Americans, British, Germans and Spanish are more likely now than a year ago to consume locally grown foods several times a week or more. Brazilians and Indians are less so.
Argentineans are the top beef eaters, with 66 percent saying they eat it several times a week compared with 8 percent of South Koreans or Hungarians. Mexicans have increased their beef consumption this year; 48 percent eat it several times a week compared with 39 percent last year. Ninety percent of Japanese eat fish or seafood at least weekly; just 34 percent of Indians and 25 percent of Hungarians do.
Topping this sub-index this year are Indians, South Koreans and Chinese. The biggest year-on-year improvement was recorded by Indians, Russians and French, while Brazilians recorded the biggest drop.
Consumers in South Korea, Australia, Canada, the United States and many of the European countries surveyed report a decrease in consumption of everyday household goods over the past year. While seven in 10 of those who have reduced consumption of household goods cite cost as one of their main reasons, one-third say environmental concerns were their primary motivating factor.
The frequency of recycling has substantially increased in nine of the 14 tracking countries this year. Consumers in developed countries such as Australia, Canada, France, Germany and Great Britain tend to recycle most often. South Koreans and Russians are least likely to recycle.
Since 2008, the number of consumers who prefer to fix broken items rather than buy new ones has risen in six of the countries, including Canada and the United States and in emerging economies such as Brazil, China and Mexico. There has been a rise in the number of consumers who prefer to buy second-hand items. This increase is seen in nearly half the countries surveyed.
Avoidance of environmentally unfriendly products is up among consumers in six countries, with Indians, Brazilians and Mexicans showing the biggest year-on-year improvement in this area. These consumers, along with Chinese, also are the most likely to say they buy environmentally friendly products all the time. Americans, Hungarians, British, Spanish and Japanese are least likely to do so.
The French remain the most likely to use their own shopping bags, with this behavior up among consumers in 12 of 14 countries where this question was asked last year. Nearly four times as many Chinese reported using their own shopping bags this year as last, though this is probably due in large part to the fact that free plastic shopping bags are no longer available in Chinese stores. Russians and Americans report the lowest use of their own bags, at one-third each.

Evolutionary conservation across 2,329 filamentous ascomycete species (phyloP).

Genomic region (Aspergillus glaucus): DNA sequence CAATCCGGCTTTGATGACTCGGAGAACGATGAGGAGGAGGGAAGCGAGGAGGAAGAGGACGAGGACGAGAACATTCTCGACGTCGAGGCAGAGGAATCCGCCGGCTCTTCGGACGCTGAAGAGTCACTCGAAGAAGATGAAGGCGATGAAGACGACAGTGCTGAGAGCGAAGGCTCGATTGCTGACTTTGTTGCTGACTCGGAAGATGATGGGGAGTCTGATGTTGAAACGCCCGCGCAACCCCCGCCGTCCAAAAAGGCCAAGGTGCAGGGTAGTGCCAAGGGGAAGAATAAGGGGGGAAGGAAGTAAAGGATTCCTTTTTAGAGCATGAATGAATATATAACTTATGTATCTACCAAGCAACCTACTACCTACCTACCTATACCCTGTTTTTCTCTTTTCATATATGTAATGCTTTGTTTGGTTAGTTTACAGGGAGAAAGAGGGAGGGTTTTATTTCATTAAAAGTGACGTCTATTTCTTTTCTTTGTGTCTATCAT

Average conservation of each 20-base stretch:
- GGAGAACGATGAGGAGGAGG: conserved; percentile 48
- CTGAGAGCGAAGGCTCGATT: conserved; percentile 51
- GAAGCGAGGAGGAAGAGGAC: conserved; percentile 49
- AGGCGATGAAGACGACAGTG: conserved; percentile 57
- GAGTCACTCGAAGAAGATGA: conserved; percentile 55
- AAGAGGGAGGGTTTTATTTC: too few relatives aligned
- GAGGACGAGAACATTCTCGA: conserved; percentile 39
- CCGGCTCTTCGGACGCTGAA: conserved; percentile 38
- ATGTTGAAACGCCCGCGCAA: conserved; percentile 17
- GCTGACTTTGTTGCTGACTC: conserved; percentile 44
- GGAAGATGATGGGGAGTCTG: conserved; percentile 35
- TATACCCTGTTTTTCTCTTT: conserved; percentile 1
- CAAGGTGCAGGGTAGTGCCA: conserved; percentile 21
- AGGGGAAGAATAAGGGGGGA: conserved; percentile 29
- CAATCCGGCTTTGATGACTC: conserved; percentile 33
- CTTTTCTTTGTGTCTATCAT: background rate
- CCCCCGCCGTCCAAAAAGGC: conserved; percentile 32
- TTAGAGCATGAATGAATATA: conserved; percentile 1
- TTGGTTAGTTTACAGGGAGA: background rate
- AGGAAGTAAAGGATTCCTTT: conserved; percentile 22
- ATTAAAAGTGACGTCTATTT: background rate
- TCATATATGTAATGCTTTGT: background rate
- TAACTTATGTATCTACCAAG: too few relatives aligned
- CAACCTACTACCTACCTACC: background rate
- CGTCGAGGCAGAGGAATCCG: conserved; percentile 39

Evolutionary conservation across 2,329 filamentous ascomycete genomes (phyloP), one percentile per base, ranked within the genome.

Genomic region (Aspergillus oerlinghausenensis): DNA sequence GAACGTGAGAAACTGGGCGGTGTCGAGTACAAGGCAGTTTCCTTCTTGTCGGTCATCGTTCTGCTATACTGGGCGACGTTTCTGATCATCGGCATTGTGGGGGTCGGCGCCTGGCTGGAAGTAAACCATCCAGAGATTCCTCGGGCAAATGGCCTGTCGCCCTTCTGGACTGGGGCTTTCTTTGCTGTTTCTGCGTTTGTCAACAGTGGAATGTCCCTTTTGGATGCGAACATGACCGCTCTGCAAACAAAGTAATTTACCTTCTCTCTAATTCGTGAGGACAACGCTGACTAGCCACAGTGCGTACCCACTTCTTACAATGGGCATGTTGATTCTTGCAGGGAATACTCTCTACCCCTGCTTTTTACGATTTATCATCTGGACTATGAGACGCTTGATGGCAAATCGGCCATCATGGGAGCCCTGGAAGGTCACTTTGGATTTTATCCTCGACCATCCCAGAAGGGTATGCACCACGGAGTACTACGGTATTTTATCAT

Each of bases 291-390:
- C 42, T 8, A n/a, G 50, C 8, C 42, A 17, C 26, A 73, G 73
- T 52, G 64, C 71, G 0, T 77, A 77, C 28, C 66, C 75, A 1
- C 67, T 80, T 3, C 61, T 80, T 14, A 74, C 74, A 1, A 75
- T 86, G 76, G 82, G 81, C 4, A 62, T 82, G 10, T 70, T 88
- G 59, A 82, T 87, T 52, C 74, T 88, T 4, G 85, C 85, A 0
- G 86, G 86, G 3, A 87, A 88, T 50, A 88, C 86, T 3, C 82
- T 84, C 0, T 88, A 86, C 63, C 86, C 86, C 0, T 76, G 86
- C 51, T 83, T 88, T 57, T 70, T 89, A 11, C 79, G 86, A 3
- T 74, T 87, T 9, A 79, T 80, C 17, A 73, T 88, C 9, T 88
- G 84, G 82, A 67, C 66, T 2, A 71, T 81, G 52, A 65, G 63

Swedes are least likely to prefer disposable household products over reusable items, while Indians, Argentineans, Mexicans and Brazilians are most likely to prefer disposable products.
Discover Your Greendex Score
Individuals around the world can find out where they rank on the Greendex scale by visiting www.nationalgeographic.com/greendex and taking an abbreviated survey. They can also examine the Greendex survey results by country, measure their knowledge of some basic green issues against what others around the world know and get tips on living a more environmentally friendly lifestyle.
Providing context for the Greendex results, a "Market Basket" for each country was assembled using a set of independently collected macroeconomic indicators, gathered by the Economist Intelligence Unit, that mirror, in part, the consumer behavior measured by the Greendex survey. The purpose of the Market Basket is to provide an external estimate of the results of changes in consumer behavior over time. The Greendex, for example, measures things consumers are doing to save energy in a country; the Market Basket measures whether total energy consumption in the country is actually going up or down. The Market Basket is also a framework for comparing the relative environmental impact of each country's size and growth rate, over time.
About National Geographic
The National Geographic Society is one of the world's largest nonprofit scientific and educational organizations. Founded in 1888 to "increase and diffuse geographic knowledge," the Society works to inspire people to care about the planet. It reaches more than 360 million people worldwide each month through its official journal, National Geographic, and other magazines; National Geographic Channel; television documentaries; music; radio; films; books; DVDs; maps; exhibits; live events; school publishing programs; interactive media; and merchandise. National Geographic has funded more than 9,000 scientific research, conservation and exploration projects and supports an education program combating geographic illiteracy. For more information, visit www.nationalgeographic.com.
GlobeScan Incorporated (www.GlobeScan.com) is a global public opinion and stakeholder research consultancy with offices in London, San Francisco, Toronto and Washington. GlobeScan conducts custom research and annual tracking studies on global issues. With a research network spanning 75+ countries, GlobeScan works with global companies, multilateral agencies, national governments and non-government organizations to deliver research-based insights for successful strategies.